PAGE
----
For the second year in a row we piled in the car and headed for Mexico – the city in Missouri, not the country, but our trip was really going to be about spanning time, not distance. A Walk Back in Time is held on the grounds of the Audrain County’s Graceland Museum (Ulysses S Grant stayed there, not Elvis). All the era’s of American history have displays and re-enactors from Colonial times, to the Wild West, and all the wars from the Revolution to present day conflicts. This year a new campsite opened up dedicated to Vikings and Pirates.
The forecast was iffy, but it was still sunny when we left home. We merged into a group of Mizzou tailgaters traveling on I-70 (you can spot them by the tiger tails hanging out of their trunks). When we got to Mexico it was clouding up and looked even grayer to the west but we were assured by two volunteers the “It never rains on Walk Back.” Famous last words -- remember “This ship is unsinkable.” We thought we’d err on the side of caution and see the new exhibits first.
The first thing to catch our eye was General George Washington. Okay, so my son is wearing a Civil War hat with a Revolutionary Way general—you get used to that sort of anachronism as re-enactors visit other eras of the venue. We’ve been reading a biography of Washington (look for that YWAM Publishing review later this month). This gentleman lives in Mexico and his son, a police detective in California flies home to spend the weekend with him. The son had been building a diorama of the Battle of Guilford Courthouse which he brought with him in his luggage. Dad arranged the costumes this year in honor of the project. While he portrayed the Father of our County, the son had a less desirable role – Banastre Tarleton of the British Green Dragoons. You can see a little of his diorama in the photo below.
We moved on to the Pirate and Viking exhibit next. I have to say I was apprehensive as we approached. Would this just be glorifying of the swashbuckling and upheaval that both groups are famous for? Or worse, would if fall to the depths of the Pirates of the Caribbean movies and be macabre and totally inaccurate. I was pleasantly surprised to find both to be very educational.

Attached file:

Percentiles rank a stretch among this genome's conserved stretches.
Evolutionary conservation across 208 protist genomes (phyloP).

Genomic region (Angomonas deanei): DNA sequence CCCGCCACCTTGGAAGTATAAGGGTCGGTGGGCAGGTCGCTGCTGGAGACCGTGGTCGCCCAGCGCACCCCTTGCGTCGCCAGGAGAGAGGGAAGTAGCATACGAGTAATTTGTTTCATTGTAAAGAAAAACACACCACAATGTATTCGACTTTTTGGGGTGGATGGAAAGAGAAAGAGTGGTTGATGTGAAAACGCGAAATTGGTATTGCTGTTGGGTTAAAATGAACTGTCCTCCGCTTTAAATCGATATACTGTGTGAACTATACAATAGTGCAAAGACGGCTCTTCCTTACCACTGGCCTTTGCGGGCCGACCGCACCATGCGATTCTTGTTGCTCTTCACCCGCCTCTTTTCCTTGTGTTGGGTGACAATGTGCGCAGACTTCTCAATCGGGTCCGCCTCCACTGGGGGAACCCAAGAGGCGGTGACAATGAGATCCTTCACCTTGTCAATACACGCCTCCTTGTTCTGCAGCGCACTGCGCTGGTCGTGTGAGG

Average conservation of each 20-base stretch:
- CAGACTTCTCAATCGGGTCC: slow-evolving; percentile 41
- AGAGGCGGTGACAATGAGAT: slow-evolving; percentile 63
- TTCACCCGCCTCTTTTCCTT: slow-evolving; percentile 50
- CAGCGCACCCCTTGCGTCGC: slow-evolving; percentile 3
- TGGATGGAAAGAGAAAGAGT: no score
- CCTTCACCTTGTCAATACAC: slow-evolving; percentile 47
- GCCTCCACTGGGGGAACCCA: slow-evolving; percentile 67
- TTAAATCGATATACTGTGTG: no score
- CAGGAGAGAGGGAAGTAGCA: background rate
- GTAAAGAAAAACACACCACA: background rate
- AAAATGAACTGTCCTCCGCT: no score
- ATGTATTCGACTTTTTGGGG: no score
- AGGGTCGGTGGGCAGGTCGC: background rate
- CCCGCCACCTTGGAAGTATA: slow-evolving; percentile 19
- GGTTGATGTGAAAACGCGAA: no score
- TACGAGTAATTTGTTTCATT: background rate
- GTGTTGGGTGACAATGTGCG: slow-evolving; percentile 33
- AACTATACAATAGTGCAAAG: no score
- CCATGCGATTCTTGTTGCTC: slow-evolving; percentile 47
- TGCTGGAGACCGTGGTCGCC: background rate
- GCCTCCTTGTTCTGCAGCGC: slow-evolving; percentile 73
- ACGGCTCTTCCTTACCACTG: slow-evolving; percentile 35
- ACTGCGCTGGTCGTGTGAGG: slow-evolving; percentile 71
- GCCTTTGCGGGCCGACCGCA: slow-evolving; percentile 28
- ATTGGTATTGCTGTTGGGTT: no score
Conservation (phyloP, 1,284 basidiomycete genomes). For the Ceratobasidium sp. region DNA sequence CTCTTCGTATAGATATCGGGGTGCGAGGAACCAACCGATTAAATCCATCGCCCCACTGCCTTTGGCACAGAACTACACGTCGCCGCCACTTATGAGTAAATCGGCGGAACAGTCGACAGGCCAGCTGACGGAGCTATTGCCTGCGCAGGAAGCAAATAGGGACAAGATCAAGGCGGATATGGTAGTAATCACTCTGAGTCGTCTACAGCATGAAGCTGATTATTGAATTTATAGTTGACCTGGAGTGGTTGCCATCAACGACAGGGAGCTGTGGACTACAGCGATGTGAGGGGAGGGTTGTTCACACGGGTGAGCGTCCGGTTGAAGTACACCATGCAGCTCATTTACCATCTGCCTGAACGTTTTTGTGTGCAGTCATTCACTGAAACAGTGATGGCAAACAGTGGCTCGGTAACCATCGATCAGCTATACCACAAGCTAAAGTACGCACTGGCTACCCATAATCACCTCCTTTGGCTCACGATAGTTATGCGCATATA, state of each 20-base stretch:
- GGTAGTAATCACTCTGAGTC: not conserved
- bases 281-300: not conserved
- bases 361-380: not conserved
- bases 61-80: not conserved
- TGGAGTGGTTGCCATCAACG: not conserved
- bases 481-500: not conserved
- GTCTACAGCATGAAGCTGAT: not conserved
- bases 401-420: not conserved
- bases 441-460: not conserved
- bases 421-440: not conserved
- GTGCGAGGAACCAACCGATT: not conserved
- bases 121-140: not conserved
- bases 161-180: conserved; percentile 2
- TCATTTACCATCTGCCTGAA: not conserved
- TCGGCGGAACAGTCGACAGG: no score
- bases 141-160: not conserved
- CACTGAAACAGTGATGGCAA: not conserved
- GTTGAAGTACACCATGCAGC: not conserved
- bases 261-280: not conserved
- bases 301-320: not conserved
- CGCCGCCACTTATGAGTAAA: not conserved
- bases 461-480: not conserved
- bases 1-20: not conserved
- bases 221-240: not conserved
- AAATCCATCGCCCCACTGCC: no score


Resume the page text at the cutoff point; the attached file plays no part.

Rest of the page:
This re-enactor’s persona was a navigator that had been conscrpted into service aboard a pirate ship. Apparently men with needed skills would be forced to use those skills for piracy, but they received a document saying they were under duress and if the ship were captured by authorities these men would be let go. I haven’t looked into this, but it seems to me then everyone aboard ship would want one of these letters for themselves. Anyway, the gentleman focused on the tools and skills needed for navigation on the high seas. We got to see many of the instruments we’d just studied in our New World Explorers by Homeschool in the Woods.
The Vikings also focused less on the ransacking, although this man did have on chainmail and had helmets for guests to try on and see how heavy they were. At another nearby tent was a Norse woman sharing about home life and a man stamping coins.
We stopped for lunch and were preparing to move on to the Civil War and WWII exhibits when the skies opened and the deluge began. While we ran to the shelter of an old Schoolhouse on the grounds I was praying the suttlers and exhibiters were getting their precious memorabilia covered and protected. A quick check of the radar showed this wasn’t just a passing shower so we headed back home. You can read about some of the exhibits we couldn’t cover this time in last year’s post . I don’t know if we’ll be back next year because it will be the 150th anniversary of the Battle of Pilot Knob which in the past has fallen on the same weekend.
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